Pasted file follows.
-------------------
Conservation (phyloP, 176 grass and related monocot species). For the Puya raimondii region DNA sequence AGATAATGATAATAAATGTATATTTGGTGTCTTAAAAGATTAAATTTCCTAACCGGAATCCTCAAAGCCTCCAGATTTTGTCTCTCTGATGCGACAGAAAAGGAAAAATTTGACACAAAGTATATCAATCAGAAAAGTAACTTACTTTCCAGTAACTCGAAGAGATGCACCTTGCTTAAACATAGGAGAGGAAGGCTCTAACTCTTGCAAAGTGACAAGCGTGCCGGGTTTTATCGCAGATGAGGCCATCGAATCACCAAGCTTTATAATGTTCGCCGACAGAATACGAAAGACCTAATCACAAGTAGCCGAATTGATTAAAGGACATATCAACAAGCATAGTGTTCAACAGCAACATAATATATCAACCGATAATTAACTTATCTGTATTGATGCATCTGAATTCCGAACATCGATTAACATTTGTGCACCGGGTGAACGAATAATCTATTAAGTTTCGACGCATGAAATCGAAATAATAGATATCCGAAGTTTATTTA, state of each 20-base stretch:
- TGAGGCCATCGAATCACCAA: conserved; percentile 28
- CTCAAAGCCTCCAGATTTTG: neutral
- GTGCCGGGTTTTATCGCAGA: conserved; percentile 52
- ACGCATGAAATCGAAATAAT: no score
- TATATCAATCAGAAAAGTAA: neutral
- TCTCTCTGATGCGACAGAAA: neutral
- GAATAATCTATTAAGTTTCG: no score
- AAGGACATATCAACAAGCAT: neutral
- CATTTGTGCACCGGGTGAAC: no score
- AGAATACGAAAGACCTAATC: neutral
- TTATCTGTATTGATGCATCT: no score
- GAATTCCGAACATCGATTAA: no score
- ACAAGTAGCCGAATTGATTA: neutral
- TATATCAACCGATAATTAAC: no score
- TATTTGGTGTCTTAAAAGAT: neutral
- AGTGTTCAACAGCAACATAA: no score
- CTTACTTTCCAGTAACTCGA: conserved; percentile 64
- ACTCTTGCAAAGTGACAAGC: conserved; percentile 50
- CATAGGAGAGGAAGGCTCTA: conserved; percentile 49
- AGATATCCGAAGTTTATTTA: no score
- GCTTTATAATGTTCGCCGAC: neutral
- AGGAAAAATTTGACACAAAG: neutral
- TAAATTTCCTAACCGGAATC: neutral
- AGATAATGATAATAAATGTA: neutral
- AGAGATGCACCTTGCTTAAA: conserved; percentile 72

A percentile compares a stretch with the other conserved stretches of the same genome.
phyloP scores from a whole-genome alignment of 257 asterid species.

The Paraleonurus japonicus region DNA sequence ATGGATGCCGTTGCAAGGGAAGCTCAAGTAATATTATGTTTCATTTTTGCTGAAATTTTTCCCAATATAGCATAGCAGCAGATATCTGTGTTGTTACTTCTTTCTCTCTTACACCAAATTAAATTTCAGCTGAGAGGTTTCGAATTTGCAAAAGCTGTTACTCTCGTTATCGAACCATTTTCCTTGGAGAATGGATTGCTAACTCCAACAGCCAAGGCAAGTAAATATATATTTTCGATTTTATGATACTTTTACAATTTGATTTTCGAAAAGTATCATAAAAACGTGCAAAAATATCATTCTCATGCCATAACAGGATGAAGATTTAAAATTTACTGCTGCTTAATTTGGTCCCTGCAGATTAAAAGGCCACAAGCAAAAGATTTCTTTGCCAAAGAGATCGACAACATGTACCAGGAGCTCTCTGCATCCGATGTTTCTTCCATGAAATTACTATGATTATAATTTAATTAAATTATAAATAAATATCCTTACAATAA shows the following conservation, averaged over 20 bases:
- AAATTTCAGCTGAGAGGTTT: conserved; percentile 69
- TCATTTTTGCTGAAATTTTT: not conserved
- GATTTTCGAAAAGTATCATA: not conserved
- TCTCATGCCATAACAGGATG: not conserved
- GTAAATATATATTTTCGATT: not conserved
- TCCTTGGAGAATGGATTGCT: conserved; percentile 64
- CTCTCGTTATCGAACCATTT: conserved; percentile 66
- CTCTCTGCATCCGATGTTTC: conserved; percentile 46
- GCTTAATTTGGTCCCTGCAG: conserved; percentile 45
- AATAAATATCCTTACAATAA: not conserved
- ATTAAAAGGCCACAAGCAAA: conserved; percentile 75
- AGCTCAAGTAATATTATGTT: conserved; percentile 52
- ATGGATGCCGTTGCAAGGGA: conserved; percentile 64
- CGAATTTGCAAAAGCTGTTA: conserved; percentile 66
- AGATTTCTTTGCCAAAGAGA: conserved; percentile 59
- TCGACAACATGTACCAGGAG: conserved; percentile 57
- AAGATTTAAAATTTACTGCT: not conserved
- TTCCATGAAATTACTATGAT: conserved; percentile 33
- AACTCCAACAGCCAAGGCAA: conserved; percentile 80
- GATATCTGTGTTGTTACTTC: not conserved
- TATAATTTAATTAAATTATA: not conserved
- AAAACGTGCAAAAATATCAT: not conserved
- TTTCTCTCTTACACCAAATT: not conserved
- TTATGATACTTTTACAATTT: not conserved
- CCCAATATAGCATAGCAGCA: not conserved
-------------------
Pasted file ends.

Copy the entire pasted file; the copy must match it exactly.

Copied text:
Conservation (phyloP, 176 grass and related monocot species). For the Puya raimondii region DNA sequence AGATAATGATAATAAATGTATATTTGGTGTCTTAAAAGATTAAATTTCCTAACCGGAATCCTCAAAGCCTCCAGATTTTGTCTCTCTGATGCGACAGAAAAGGAAAAATTTGACACAAAGTATATCAATCAGAAAAGTAACTTACTTTCCAGTAACTCGAAGAGATGCACCTTGCTTAAACATAGGAGAGGAAGGCTCTAACTCTTGCAAAGTGACAAGCGTGCCGGGTTTTATCGCAGATGAGGCCATCGAATCACCAAGCTTTATAATGTTCGCCGACAGAATACGAAAGACCTAATCACAAGTAGCCGAATTGATTAAAGGACATATCAACAAGCATAGTGTTCAACAGCAACATAATATATCAACCGATAATTAACTTATCTGTATTGATGCATCTGAATTCCGAACATCGATTAACATTTGTGCACCGGGTGAACGAATAATCTATTAAGTTTCGACGCATGAAATCGAAATAATAGATATCCGAAGTTTATTTA, state of each 20-base stretch:
- TGAGGCCATCGAATCACCAA: conserved; percentile 28
- CTCAAAGCCTCCAGATTTTG: neutral
- GTGCCGGGTTTTATCGCAGA: conserved; percentile 52
- ACGCATGAAATCGAAATAAT: no score
- TATATCAATCAGAAAAGTAA: neutral
- TCTCTCTGATGCGACAGAAA: neutral
- GAATAATCTATTAAGTTTCG: no score
- AAGGACATATCAACAAGCAT: neutral
- CATTTGTGCACCGGGTGAAC: no score
- AGAATACGAAAGACCTAATC: neutral
- TTATCTGTATTGATGCATCT: no score
- GAATTCCGAACATCGATTAA: no score
- ACAAGTAGCCGAATTGATTA: neutral
- TATATCAACCGATAATTAAC: no score
- TATTTGGTGTCTTAAAAGAT: neutral
- AGTGTTCAACAGCAACATAA: no score
- CTTACTTTCCAGTAACTCGA: conserved; percentile 64
- ACTCTTGCAAAGTGACAAGC: conserved; percentile 50
- CATAGGAGAGGAAGGCTCTA: conserved; percentile 49
- AGATATCCGAAGTTTATTTA: no score
- GCTTTATAATGTTCGCCGAC: neutral
- AGGAAAAATTTGACACAAAG: neutral
- TAAATTTCCTAACCGGAATC: neutral
- AGATAATGATAATAAATGTA: neutral
- AGAGATGCACCTTGCTTAAA: conserved; percentile 72

A percentile compares a stretch with the other conserved stretches of the same genome.
phyloP scores from a whole-genome alignment of 257 asterid species.

The Paraleonurus japonicus region DNA sequence ATGGATGCCGTTGCAAGGGAAGCTCAAGTAATATTATGTTTCATTTTTGCTGAAATTTTTCCCAATATAGCATAGCAGCAGATATCTGTGTTGTTACTTCTTTCTCTCTTACACCAAATTAAATTTCAGCTGAGAGGTTTCGAATTTGCAAAAGCTGTTACTCTCGTTATCGAACCATTTTCCTTGGAGAATGGATTGCTAACTCCAACAGCCAAGGCAAGTAAATATATATTTTCGATTTTATGATACTTTTACAATTTGATTTTCGAAAAGTATCATAAAAACGTGCAAAAATATCATTCTCATGCCATAACAGGATGAAGATTTAAAATTTACTGCTGCTTAATTTGGTCCCTGCAGATTAAAAGGCCACAAGCAAAAGATTTCTTTGCCAAAGAGATCGACAACATGTACCAGGAGCTCTCTGCATCCGATGTTTCTTCCATGAAATTACTATGATTATAATTTAATTAAATTATAAATAAATATCCTTACAATAA shows the following conservation, averaged over 20 bases:
- AAATTTCAGCTGAGAGGTTT: conserved; percentile 69
- TCATTTTTGCTGAAATTTTT: not conserved
- GATTTTCGAAAAGTATCATA: not conserved
- TCTCATGCCATAACAGGATG: not conserved
- GTAAATATATATTTTCGATT: not conserved
- TCCTTGGAGAATGGATTGCT: conserved; percentile 64
- CTCTCGTTATCGAACCATTT: conserved; percentile 66
- CTCTCTGCATCCGATGTTTC: conserved; percentile 46
- GCTTAATTTGGTCCCTGCAG: conserved; percentile 45
- AATAAATATCCTTACAATAA: not conserved
- ATTAAAAGGCCACAAGCAAA: conserved; percentile 75
- AGCTCAAGTAATATTATGTT: conserved; percentile 52
- ATGGATGCCGTTGCAAGGGA: conserved; percentile 64
- CGAATTTGCAAAAGCTGTTA: conserved; percentile 66
- AGATTTCTTTGCCAAAGAGA: conserved; percentile 59
- TCGACAACATGTACCAGGAG: conserved; percentile 57
- AAGATTTAAAATTTACTGCT: not conserved
- TTCCATGAAATTACTATGAT: conserved; percentile 33
- AACTCCAACAGCCAAGGCAA: conserved; percentile 80
- GATATCTGTGTTGTTACTTC: not conserved
- TATAATTTAATTAAATTATA: not conserved
- AAAACGTGCAAAAATATCAT: not conserved
- TTTCTCTCTTACACCAAATT: not conserved
- TTATGATACTTTTACAATTT: not conserved
- CCCAATATAGCATAGCAGCA: not conserved